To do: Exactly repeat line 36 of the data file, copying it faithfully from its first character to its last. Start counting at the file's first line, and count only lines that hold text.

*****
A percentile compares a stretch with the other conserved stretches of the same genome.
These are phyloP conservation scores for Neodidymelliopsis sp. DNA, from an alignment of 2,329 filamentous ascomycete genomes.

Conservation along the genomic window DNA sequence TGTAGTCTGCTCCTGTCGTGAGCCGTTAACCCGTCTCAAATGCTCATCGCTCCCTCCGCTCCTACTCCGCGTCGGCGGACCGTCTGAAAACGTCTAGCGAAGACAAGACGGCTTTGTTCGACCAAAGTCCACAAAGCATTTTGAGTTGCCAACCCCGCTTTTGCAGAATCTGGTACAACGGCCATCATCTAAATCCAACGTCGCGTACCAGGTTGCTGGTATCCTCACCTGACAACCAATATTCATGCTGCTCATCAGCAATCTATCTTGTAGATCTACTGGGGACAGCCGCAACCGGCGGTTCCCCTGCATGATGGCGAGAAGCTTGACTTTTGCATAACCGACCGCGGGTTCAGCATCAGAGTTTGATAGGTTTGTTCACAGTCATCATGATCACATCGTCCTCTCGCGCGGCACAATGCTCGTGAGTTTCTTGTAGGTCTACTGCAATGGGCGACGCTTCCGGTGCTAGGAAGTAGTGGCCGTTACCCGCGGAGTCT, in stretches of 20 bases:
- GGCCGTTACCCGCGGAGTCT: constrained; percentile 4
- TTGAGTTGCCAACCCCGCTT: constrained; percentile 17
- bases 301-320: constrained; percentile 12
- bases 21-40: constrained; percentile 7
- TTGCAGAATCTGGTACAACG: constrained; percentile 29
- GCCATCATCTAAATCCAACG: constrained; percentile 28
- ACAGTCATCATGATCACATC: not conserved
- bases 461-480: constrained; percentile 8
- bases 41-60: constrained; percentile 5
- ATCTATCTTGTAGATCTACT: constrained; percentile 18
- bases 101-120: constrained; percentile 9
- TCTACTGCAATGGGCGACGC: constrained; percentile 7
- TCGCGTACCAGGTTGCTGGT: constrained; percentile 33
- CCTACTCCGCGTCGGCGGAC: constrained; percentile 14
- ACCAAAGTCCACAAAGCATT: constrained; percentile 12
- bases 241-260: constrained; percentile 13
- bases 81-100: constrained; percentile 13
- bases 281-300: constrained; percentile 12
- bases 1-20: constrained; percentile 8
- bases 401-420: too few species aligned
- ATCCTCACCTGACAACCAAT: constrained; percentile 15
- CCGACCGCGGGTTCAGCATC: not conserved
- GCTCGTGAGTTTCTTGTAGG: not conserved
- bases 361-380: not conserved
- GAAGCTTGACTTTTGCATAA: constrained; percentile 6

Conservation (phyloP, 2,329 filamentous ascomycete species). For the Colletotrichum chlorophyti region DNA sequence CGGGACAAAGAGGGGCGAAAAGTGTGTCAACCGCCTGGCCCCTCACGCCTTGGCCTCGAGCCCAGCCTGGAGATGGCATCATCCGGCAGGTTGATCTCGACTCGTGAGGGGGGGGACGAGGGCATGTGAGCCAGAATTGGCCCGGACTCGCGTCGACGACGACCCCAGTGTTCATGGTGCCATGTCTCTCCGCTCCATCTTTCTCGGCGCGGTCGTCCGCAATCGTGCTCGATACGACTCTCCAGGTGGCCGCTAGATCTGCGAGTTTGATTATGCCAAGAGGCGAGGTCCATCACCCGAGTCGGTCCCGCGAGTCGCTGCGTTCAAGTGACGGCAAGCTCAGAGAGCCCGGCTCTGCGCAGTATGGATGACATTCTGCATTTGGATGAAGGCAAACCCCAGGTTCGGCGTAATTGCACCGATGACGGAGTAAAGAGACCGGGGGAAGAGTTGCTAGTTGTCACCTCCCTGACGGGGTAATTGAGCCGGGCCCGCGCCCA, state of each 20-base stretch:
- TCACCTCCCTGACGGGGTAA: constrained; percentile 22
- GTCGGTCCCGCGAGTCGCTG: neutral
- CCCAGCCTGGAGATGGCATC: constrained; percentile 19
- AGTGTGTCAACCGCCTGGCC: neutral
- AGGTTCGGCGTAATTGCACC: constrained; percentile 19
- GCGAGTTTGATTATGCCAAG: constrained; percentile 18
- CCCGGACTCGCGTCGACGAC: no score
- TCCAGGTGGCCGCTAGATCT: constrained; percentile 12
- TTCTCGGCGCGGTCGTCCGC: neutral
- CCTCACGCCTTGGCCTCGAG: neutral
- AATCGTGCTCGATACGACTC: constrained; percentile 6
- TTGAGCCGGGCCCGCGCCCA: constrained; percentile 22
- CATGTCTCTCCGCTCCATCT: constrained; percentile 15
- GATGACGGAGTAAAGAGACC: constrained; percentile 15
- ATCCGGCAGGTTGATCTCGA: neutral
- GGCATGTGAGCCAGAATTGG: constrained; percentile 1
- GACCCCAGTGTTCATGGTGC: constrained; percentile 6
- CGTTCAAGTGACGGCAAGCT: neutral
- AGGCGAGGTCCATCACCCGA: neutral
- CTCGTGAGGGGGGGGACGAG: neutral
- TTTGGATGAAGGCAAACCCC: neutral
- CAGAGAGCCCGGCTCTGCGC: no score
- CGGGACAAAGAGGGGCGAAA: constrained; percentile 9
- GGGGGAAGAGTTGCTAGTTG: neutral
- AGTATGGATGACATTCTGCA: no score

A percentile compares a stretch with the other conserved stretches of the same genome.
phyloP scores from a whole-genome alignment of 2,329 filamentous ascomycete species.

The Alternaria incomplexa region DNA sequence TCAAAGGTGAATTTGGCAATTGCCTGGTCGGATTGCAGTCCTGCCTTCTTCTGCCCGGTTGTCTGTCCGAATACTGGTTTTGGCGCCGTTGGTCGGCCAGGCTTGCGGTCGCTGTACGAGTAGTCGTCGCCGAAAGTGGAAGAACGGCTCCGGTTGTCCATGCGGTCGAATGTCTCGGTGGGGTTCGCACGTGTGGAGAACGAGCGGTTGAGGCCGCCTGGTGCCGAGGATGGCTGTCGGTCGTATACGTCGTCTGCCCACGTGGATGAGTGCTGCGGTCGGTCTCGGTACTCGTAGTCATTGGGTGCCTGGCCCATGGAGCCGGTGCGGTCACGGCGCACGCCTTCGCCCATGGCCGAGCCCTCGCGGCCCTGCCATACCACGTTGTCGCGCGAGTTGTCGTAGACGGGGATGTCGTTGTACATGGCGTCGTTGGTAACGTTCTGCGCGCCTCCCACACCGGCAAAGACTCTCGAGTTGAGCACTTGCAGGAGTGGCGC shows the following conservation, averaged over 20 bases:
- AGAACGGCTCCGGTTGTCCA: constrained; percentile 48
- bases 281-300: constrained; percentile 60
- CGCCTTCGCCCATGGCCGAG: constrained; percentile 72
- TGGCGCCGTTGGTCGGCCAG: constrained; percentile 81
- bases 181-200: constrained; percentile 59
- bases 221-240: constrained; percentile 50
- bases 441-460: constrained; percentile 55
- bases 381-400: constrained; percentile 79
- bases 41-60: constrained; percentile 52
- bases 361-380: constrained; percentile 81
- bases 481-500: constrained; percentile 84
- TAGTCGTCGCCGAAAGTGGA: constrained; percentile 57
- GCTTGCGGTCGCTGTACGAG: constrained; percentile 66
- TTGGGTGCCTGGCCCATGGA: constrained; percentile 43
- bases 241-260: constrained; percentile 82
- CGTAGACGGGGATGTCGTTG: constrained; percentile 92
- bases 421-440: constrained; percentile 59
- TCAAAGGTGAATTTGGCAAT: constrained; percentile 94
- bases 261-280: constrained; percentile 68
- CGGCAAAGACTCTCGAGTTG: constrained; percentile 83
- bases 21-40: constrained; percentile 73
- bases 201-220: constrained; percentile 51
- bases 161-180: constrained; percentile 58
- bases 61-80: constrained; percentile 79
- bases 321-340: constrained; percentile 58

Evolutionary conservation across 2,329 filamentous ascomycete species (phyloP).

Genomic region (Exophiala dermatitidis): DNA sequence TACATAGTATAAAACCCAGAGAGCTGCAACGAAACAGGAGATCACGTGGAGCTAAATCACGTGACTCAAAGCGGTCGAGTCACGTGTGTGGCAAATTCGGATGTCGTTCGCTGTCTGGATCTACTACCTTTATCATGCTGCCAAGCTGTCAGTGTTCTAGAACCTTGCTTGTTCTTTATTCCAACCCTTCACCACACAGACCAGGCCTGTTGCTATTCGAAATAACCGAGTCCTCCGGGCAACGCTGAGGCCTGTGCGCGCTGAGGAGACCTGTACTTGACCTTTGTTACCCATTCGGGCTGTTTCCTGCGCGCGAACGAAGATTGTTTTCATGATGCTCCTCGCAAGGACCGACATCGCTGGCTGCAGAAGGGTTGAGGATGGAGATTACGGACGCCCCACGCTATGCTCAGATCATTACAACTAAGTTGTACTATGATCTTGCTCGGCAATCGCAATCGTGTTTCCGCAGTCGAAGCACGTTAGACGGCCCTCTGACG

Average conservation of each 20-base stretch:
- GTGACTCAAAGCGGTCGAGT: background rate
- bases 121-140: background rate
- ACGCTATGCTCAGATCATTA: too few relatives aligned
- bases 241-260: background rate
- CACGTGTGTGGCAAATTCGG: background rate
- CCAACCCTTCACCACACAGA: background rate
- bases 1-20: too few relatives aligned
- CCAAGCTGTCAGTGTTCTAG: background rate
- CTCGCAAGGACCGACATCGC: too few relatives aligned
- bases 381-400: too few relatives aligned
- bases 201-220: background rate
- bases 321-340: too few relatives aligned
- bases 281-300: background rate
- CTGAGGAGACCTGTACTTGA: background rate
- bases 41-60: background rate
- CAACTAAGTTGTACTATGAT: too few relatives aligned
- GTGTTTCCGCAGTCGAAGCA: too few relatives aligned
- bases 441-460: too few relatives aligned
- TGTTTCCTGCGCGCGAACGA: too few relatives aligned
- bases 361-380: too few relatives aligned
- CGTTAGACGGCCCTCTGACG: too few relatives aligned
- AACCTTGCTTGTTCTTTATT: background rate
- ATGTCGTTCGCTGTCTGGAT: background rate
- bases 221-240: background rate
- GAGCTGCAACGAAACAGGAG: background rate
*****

- CCCGGACTCGCGTCGACGAC: no score